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    Patty Sadallah has 29 years experience as an organization development consultant and executive coach. She is a Dream Partner Catalyst and coaches and consults entrepreneurs, small business owners, nonprofits and faith-based organizations toward by moving them toward their dream visions. Find out more about her coaching and consulting at http://www.PattySadallah.com/sq. She is also the Chapter President for the Northeast Ohio Christian Roundtables, a chapter of Truth at Work. It is a monthly advisory board roundtable of Christian leaders, equipping members to share their faith at work, grow their businesses and strengthen their walk with God. Learn more at http://www.NortheastOhioChristianRoundtables.com

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    14 Responses to “Grow your Business Like the Farmer”

    1. iain bryden says:

      Big things can grow from a little idea [ seed ] They can snowball

    2. Thomm Morgan says:

      Great post! I have long considered farming as an excellent metaphor for continuous improvement. There are always elements of circumstance and external environmental forces that prevent us from maximum yields. However, if we understand the principle of what you are saying, we would all do much better in business and life.

    3. Jessica says:

      Great article. Keep them coming!

    4. Omkar Nisal says:

      I love this analogy alot! i frequently have been sharing it with my friends and students.
      I also love to add Mangoes and Tomatoes in it!

      Mangoes and Tomatoes are both loved by people. Mangoes take more time to ripen.
      The tree itself takes more time to start bearing fruits than tomatoes.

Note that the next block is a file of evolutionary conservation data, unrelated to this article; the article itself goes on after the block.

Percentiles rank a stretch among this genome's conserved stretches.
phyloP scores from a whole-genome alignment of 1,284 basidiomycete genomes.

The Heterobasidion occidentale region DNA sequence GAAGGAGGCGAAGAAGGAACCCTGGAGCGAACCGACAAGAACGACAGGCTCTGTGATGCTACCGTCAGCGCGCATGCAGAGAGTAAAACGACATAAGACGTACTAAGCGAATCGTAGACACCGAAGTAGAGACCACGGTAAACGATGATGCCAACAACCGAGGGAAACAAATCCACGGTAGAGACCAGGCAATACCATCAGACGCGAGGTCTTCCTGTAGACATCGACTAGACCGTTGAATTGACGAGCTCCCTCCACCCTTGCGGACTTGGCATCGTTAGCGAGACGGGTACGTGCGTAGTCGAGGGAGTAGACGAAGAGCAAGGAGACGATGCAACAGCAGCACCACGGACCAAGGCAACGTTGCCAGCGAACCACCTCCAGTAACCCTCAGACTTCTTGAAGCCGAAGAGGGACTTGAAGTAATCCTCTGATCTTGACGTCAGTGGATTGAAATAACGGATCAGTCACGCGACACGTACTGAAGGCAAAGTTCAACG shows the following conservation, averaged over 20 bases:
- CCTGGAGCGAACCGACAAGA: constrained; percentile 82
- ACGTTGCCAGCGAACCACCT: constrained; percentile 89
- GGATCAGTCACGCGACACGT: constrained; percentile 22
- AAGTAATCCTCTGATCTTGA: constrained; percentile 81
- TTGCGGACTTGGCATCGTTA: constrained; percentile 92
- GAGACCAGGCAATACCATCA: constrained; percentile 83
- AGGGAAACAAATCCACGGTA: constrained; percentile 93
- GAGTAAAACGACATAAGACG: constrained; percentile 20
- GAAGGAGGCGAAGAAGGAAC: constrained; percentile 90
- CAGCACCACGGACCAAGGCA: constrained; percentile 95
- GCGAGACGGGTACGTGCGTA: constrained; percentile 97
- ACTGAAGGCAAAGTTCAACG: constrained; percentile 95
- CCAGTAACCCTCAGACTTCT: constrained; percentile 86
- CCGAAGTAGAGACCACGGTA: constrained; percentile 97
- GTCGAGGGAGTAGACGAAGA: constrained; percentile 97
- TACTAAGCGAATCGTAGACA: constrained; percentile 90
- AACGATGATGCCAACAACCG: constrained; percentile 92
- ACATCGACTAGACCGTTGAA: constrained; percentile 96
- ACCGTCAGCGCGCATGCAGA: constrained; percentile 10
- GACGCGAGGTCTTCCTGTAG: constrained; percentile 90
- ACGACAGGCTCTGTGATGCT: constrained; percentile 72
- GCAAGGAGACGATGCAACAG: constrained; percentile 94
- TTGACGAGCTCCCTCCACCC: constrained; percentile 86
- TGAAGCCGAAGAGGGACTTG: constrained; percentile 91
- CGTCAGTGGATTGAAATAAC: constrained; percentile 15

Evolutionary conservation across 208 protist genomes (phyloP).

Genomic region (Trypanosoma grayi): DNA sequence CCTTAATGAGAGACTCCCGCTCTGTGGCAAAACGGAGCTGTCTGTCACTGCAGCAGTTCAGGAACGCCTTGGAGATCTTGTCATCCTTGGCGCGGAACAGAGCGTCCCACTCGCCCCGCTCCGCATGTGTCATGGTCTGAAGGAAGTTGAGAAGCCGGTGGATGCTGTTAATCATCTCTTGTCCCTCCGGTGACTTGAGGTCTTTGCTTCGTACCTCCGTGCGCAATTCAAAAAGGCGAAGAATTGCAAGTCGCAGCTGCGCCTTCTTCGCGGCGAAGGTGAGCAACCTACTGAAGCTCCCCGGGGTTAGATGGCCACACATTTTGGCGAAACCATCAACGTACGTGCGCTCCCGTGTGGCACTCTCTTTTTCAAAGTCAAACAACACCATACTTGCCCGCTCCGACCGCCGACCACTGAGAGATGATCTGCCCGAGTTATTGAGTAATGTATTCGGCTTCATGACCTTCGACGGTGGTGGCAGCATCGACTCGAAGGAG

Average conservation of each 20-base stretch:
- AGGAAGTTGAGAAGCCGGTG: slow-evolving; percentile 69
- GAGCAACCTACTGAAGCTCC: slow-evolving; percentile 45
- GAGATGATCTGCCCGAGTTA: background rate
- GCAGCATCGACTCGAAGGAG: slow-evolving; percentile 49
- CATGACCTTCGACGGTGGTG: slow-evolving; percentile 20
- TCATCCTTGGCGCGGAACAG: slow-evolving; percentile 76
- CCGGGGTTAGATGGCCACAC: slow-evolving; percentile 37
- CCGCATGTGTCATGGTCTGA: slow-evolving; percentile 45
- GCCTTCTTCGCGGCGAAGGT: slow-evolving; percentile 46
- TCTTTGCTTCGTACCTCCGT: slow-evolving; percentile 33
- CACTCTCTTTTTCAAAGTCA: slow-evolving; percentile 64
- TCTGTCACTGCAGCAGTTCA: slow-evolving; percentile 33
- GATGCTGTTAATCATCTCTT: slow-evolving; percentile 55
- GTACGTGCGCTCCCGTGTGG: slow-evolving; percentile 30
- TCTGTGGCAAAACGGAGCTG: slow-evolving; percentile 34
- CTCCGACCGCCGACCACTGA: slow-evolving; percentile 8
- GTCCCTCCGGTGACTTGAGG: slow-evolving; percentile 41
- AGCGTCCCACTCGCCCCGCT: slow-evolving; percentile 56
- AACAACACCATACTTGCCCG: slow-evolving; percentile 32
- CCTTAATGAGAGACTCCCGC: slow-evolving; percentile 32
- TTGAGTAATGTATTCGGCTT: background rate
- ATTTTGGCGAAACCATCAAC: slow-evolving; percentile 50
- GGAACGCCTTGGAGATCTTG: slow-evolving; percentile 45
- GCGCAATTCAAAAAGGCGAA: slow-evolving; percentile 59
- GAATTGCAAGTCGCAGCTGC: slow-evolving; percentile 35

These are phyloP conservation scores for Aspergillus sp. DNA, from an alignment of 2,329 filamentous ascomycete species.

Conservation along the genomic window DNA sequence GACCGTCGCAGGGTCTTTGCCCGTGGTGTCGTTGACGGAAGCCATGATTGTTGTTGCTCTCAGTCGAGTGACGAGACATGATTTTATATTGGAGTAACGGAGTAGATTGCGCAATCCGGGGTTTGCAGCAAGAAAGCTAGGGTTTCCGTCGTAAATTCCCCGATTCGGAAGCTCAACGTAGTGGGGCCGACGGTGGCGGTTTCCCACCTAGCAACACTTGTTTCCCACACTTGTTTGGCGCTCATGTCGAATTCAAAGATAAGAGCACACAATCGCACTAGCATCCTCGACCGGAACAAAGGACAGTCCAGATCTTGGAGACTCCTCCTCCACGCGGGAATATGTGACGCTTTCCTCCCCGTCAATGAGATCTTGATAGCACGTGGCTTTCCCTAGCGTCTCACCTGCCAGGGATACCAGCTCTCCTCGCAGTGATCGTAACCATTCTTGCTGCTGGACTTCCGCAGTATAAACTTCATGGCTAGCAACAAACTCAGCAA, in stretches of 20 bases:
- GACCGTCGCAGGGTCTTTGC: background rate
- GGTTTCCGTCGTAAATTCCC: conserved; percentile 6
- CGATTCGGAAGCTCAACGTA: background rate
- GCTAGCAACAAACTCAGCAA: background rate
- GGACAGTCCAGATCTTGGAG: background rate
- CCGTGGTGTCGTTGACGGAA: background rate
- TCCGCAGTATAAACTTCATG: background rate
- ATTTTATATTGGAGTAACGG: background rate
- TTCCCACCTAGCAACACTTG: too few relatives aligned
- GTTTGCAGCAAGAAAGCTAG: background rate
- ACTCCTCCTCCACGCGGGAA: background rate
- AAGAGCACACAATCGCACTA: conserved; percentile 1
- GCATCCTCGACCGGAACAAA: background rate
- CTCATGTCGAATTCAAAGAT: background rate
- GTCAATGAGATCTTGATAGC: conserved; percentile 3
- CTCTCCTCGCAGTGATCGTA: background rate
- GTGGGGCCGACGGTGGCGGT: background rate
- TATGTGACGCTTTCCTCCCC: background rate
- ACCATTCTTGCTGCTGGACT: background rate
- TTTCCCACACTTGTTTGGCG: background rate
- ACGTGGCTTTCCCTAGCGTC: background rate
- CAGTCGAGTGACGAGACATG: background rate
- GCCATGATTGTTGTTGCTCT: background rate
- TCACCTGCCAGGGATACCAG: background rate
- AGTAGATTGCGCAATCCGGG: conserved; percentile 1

Baby mango plants need more nurturing and care than the baby tomato plants.
      it literally takes years for mangoes to appear.
      but Mango trees are sturdier than tomato plants, mangoes are loved more cuz they are sweeter.
      And the number of mangoes goes on increasing much more every year!

      Thats why I love to plant mango trees than tomatoes. Tomato trees being quick buck making businesses and mango trees being the strong and stable businesses.

      :)

      Happy Entrepreneurship !!!

    5. D.L. says:

      Wow,great post! This goes so well with the blog i just made yesterday,it is my very first blog ,but it’s called Faith of the farmer..lol….

    6. Ian says:

      I have used the farming in many ways in my business. Lately I have been looking at how farmers of old would not glean (or harvest) to the edge of the field, this would be left for the poor or for the next year’s crop. Too often we farm our ‘ground’ too hard such that we have sucked the life out of it such that there is little left to give for the next season; and most importantly we really have little control on what happens next except that we are always prepared by having’not gleaned to the edge of the field’.

    7. Jenny says:

      Great article and great comparison, I think what stands out most to me is both nuturing your business while it grow and then having the patience to wait for any rewards. I think so many people expect instantaneous results but it takes a lot of hard work and time. And if you compare it to something like farming you realise the amount of work and time you need to invest.
      Jenny recently posted…From Hollywood to HomeworkerMy Profile